SyncPad for iPad is quite good in real life situations

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I write about a lot of educational apps on this site, but since some of them are for teachers and I’m a student I can only test some of them out at home, not in a real world scenario. Last week however I had to do an oral presentation in one of the course I’m taking, and that was the perfect chance to test out one of the virtual whiteboard applications I’ve played with at home. There are many such apps out there, but the one I found initially was AirSketch. The problem with it, and many other apps, is that it requires a local WiFi connection. My school has that, but it’s a heavily protected system that doesn’t allow devices to communicate with one another even if both are connected to it. It’s annoying, and considering that the school has bought iPads for the lecturers, it’s a very backwards system. I briefly considered just plugging into the HDMI cable that’s there for plugging in laptops and such, but I didn’t want to be tethered to the desk. The solution was SyncPad, which I’ve also talked about before as being a AirSketch copycat that has one feature that makes all the difference; it works over the internet, not just local WiFi.

SyncPad works by continually uploading an image of what you’re doing to a website that auto-refreshes using HTML5. You make up your own URL after mysyncpad.com/ and type it into both the app and the browser. As the school computers run an outdated version of Internet Explorer I had to download Firefox Portable (a version of Firefox that runs from the folder and doesn’t require installation) but I had tried SyncPad on that computer before so that was already in place.

Getting set up is key when doing a presentation like that. Today we had someone bring a flashdrive that for some reason failed to install in Windows until he tried another port. It’s very awkward to stand in front of people and fiddle with technology to get it working, and SyncPad scores high in that it’s very easy to set up. Bring up the URL in the browser, enter fullscreen and you’re set. Since the connection is done over the proper internet, you don’t have to worry about temperamental WiFi routers or firewalls. If the computer can get online and your iPad has some form of internet, it just works. I strapped on my Padstrap and started talking within 20 seconds of getting up there.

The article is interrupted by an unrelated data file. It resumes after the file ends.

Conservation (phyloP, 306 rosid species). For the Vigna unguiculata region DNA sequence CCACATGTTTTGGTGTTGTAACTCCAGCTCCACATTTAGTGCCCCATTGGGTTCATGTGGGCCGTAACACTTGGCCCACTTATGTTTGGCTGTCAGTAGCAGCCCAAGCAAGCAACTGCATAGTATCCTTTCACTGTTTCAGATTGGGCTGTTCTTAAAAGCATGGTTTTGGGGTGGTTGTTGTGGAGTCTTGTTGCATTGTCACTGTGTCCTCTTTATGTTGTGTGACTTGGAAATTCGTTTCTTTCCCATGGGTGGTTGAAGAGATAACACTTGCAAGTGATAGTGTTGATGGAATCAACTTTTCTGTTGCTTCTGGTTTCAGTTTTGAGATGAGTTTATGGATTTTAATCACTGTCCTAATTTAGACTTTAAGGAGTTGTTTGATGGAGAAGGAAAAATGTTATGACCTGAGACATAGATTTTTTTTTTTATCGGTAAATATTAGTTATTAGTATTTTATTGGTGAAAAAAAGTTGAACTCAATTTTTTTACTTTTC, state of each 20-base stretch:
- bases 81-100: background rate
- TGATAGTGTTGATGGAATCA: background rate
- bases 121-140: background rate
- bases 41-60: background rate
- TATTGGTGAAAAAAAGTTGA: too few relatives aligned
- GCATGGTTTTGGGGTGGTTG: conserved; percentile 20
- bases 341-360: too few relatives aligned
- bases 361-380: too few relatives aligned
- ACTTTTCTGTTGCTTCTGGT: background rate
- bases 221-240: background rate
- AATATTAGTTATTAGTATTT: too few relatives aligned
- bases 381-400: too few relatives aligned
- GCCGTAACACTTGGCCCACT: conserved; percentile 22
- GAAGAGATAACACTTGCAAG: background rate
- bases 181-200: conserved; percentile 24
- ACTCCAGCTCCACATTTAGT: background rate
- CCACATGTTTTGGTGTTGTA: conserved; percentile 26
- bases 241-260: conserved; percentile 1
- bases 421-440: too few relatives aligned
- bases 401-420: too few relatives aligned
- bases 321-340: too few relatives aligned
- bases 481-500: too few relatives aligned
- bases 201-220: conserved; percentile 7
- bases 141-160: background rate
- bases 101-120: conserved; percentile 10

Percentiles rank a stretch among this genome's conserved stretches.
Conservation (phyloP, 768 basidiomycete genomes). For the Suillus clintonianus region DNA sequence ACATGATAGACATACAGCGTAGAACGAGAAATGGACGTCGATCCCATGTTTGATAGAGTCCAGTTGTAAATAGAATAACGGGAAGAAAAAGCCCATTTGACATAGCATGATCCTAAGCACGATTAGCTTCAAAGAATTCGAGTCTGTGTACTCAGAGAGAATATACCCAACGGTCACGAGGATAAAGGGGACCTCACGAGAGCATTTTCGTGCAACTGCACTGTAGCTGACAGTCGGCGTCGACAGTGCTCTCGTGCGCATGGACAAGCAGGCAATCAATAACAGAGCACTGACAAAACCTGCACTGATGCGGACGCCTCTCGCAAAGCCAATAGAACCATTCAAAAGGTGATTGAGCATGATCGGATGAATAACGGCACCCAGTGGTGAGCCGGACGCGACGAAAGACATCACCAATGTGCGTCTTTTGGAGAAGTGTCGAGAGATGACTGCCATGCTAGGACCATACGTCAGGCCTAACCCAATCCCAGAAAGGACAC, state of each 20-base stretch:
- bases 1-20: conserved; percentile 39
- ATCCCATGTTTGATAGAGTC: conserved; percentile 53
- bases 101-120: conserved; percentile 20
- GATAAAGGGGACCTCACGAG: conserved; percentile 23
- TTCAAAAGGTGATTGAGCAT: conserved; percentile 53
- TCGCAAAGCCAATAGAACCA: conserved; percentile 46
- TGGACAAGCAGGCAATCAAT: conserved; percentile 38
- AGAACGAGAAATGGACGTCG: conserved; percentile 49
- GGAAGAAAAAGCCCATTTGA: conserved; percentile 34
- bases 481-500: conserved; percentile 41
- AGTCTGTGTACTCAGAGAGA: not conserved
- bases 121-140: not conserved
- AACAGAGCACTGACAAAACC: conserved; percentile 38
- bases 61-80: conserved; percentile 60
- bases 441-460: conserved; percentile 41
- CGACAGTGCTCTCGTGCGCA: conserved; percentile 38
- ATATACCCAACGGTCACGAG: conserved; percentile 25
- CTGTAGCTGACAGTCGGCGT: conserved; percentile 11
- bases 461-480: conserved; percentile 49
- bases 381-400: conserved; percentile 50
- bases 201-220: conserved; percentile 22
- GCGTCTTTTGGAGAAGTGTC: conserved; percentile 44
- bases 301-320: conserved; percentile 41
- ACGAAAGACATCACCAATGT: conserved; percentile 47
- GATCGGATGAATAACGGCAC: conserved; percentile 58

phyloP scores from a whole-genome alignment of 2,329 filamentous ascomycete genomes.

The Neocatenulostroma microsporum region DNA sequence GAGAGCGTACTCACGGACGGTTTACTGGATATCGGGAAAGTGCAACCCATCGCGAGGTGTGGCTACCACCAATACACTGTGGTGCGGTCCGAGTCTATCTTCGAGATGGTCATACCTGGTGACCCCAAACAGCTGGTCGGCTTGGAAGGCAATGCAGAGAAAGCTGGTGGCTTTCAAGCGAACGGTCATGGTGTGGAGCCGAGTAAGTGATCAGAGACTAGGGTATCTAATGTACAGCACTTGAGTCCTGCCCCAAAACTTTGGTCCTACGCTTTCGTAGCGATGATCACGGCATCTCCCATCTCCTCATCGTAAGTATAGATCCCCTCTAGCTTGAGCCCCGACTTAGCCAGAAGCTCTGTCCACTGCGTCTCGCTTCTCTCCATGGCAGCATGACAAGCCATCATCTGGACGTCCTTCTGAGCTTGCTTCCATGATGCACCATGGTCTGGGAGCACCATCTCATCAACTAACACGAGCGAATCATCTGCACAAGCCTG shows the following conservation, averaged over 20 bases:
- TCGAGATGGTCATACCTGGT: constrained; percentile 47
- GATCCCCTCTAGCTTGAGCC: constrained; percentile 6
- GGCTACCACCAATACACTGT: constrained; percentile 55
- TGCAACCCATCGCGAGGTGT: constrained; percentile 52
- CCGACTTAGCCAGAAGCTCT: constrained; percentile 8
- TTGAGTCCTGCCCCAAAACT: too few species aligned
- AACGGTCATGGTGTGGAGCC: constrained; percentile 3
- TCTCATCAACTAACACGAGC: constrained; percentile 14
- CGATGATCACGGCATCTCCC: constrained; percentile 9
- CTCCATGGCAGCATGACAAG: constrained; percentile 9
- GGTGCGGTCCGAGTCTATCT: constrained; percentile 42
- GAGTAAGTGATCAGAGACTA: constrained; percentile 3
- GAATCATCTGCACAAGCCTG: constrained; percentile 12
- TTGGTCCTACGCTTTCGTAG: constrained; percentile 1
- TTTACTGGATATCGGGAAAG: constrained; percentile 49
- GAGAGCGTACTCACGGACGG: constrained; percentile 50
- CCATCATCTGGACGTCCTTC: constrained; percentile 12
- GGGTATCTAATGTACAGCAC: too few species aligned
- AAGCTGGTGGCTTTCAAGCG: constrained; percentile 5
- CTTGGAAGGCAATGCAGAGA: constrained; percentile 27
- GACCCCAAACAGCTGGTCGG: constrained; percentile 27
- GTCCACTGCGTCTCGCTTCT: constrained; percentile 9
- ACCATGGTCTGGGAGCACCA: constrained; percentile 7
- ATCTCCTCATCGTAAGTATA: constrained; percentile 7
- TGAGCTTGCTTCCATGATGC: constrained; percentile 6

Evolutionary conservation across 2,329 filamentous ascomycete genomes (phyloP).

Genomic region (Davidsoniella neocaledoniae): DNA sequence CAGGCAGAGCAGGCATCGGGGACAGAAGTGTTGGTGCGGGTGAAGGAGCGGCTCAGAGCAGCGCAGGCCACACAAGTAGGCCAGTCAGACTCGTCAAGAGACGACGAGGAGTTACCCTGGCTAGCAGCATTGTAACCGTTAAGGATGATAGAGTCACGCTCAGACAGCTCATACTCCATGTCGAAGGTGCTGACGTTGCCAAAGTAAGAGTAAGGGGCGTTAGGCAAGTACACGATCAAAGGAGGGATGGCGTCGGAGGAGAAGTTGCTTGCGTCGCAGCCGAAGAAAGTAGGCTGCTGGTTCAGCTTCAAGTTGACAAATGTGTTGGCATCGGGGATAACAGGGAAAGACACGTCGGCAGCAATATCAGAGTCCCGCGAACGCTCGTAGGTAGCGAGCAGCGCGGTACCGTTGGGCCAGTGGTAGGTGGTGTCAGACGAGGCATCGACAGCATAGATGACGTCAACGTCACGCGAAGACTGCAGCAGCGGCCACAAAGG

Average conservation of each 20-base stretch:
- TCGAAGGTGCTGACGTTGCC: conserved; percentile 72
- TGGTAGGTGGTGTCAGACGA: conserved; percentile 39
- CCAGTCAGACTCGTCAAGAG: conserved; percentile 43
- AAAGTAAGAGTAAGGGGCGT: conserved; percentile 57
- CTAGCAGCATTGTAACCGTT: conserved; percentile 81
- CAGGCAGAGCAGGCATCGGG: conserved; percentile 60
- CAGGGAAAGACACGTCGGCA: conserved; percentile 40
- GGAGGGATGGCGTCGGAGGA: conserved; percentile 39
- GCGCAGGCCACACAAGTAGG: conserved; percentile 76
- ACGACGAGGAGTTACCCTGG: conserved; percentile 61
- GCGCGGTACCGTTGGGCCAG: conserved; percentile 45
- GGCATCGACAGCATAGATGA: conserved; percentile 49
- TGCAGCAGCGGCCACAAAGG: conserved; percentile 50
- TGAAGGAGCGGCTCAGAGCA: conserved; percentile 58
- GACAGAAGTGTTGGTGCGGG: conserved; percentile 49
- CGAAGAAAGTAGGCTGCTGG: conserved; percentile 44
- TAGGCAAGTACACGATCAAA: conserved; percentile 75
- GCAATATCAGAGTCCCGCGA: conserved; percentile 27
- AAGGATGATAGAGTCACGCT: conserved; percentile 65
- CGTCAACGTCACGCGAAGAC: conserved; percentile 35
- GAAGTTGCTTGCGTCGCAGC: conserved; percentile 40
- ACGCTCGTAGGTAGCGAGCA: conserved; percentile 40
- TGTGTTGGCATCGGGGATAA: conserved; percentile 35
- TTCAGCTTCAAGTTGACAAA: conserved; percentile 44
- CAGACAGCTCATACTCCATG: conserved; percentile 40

What I needed for this particular presentation was to keep a text up on the projector, add notes to it as I went along, and be able to switch to my notes. The app can import documents just fine as well as annotate them, so what I was most worried about was if it would update the image to a blank one if I switched away from the app. It didn’t. I was able to switch between Goodreader for my notes and SyncPad for drawing wirelessly on the projector screen just fine, and it worked perfectly through the entire presentation.

There are some limitations though. First off, the image in the browser doesn’t update immediately, but instead takes a second or so, and updates in chunks. This wasn’t a problem for me since it didn’t matter if my underlining and such took a second to show up and did so one line at a time, but this isn’t something you can use for…err….showing calligraphy techniques or anything that require the screen to show smooth movement. The app also has very limited tools, missing such important things as zoom and highlighters, as well as more pen colors. If you connect an app like  Goodnotes to the projector via HDMI or VGA you get smoother movement and a lot more tools, but it won’t be wireless. If you use an Apple TV to mirror wirelessly, you’re back to the local WiFi issue. SyncPad is when you can’t get your receiving computer to talk to your iPad over local WiFi, nothing else.

There are several advantages of using SyncPad or any of the local WiFi equivalents. You have complete freedom to move around, which also means you’re not blocking the projector light or covering what you just wrote on the screen by standing in front of it. For an actual teacher, especially on lower levels of education where in-class tasks are more common, it gives you the ability to walk around the room and still explain things on the “whiteboard”. “If you have a question, chances are someone else has the same one” is something my teachers used to say, and it’s true. Instead of walking back up to the whiteboard/blackboard and start doodling away you can show e.g. equations from where you are and be more effective.

It was fun trying out SyncPad in a real life situation and it performed well. This is the kind of app that justifies iPads being purchases as education tools for teachers and lecturers, although I fear that due to not knowing about its existence it sees far less use than it should.

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Andreas Ødegård

Andreas Ødegård is more interested in aftermarket (and user created) software and hardware than chasing the latest gadgets. His day job as a teacher keeps him interested in education tech and takes up most of his time.

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